A pet who has experienced significant toxicity due to thyroid hormones will be hospitalized. Fluid therapy will be commenced to aid in the administration of  medications for nausea, vomiting, or diarrhea if needed. Additional drugs could include those meant to regulate signs like a rapid heart rate and uncontrollable tremors, and those which will help to eliminate the excess thyroid hormone from the system. 

If veterinary care is sought within the two hour time frame, inducing vomiting may be initiated along with other gastric decontamination measures such as activated charcoal administration. Oxygen therapy will be provided if beneficial; at the same time the fluid therapy may be slowly continued and the heart activity will be closely watched.

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Recovery of Thyroid Poisoning in Dogs

A dog without underlying conditions and who has been treated in a timely manner will have a good prognosis for recovery. Once your pet has been released from the care of the veterinarian, he can return home provided that he has a comfortable, quiet resting place. Continue to monitor him at home and be certain to contact the clinic if your dog’s behavior changes in any way that causes you concern. For the future, keep all medications, dangerous substances, household products, and forbidden food out of reach of your pet and if you have in your possession medication prescribed for your dog, follow the instructions very carefully.

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Thyroid Poisoning Average Cost

From 66 quotes ranging from $300 - $3,000

Average Cost

$750

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Thyroid Poisoning Questions and Advice from Veterinary Professionals

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Labrador Retriever

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Seven Months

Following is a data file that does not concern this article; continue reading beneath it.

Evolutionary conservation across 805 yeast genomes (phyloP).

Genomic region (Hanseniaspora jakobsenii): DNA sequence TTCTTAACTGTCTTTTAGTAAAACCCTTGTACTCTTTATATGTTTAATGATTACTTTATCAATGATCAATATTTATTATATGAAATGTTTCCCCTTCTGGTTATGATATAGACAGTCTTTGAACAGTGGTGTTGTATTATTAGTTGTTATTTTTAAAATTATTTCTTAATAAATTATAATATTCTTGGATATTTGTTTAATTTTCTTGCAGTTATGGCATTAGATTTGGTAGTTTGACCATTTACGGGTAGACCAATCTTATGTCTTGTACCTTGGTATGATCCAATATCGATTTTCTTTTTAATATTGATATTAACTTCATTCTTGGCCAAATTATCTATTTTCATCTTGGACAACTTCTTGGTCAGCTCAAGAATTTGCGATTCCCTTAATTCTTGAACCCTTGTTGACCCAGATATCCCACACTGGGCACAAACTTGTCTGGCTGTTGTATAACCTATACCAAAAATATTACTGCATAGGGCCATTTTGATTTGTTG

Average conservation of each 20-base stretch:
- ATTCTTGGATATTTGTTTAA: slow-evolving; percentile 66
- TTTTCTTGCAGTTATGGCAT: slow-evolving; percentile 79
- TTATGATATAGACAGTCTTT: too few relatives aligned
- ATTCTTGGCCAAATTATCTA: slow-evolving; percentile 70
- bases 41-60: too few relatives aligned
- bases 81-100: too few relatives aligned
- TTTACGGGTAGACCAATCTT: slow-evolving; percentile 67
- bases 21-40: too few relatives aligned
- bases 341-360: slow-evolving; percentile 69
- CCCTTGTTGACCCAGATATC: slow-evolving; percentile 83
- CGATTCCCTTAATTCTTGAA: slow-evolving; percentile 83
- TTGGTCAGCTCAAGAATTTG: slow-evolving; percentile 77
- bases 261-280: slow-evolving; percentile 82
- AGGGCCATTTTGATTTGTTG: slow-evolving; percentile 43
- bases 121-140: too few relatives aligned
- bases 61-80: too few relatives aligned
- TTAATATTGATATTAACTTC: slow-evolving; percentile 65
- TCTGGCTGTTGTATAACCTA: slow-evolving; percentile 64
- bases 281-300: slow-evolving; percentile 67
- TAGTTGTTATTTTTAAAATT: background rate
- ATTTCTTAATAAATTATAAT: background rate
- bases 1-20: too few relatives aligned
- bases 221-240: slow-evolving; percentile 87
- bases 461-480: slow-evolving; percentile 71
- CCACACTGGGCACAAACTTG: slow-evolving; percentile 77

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Unknown severity

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0 found helpful

pill-rating-filledpill-rating-filledpill-rating-filledpill-rating-filledpill-rating-filled

Unknown severity

Has Symptoms

My otherwise healthy puppy got a hold of my levothyroxine 112mcg tablets- there were less than 30 in the bottle I think. I immediately gave her hydrogen peroxide and she did throw up but I did not see any pills. She is acting normal so far. Weight approx 42lbs. She ingested them between 30m-1hr ago.

Nov. 19, 2020

Owner

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Jessica N. DVM

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0 Recommendations

Hello- Thank you for your question! For potential toxin ingestion my first recommendation would be to call pet poison helpline at 855-764-7661. They will be able to tell you based on the amount of medication she received if it is toxic and can make a treatment plan for your veterinarian. If she ingested toxic amounts you will need to see your veterinarian immediately.

Nov. 19, 2020

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Australian Cattle Dog

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Seven Months

pill-rating-filledpill-rating-filledpill-rating-filledpill-rating-filledpill-rating-filled

Unknown severity

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0 found helpful

pill-rating-filledpill-rating-filledpill-rating-filledpill-rating-filledpill-rating-filled

Unknown severity

Has Symptoms

None Yet

My puppy ate my whole prescription of thyroid medication. They were 50mcg and there was 90 of them. I’m not sure what to do.

Sept. 29, 2020

Owner

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Dr. Michele K. DVM

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0 Recommendations

Thank you for your question. I'm not sure if your medication was for an increased or decreased thyroid condition, but regardless, your puppy needs to go to the ER to be treated. I hope that all goes well for your puppy.

Oct. 3, 2020

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Thyroid Poisoning Average Cost

From 66 quotes ranging from $300 - $3,000

Average Cost

$750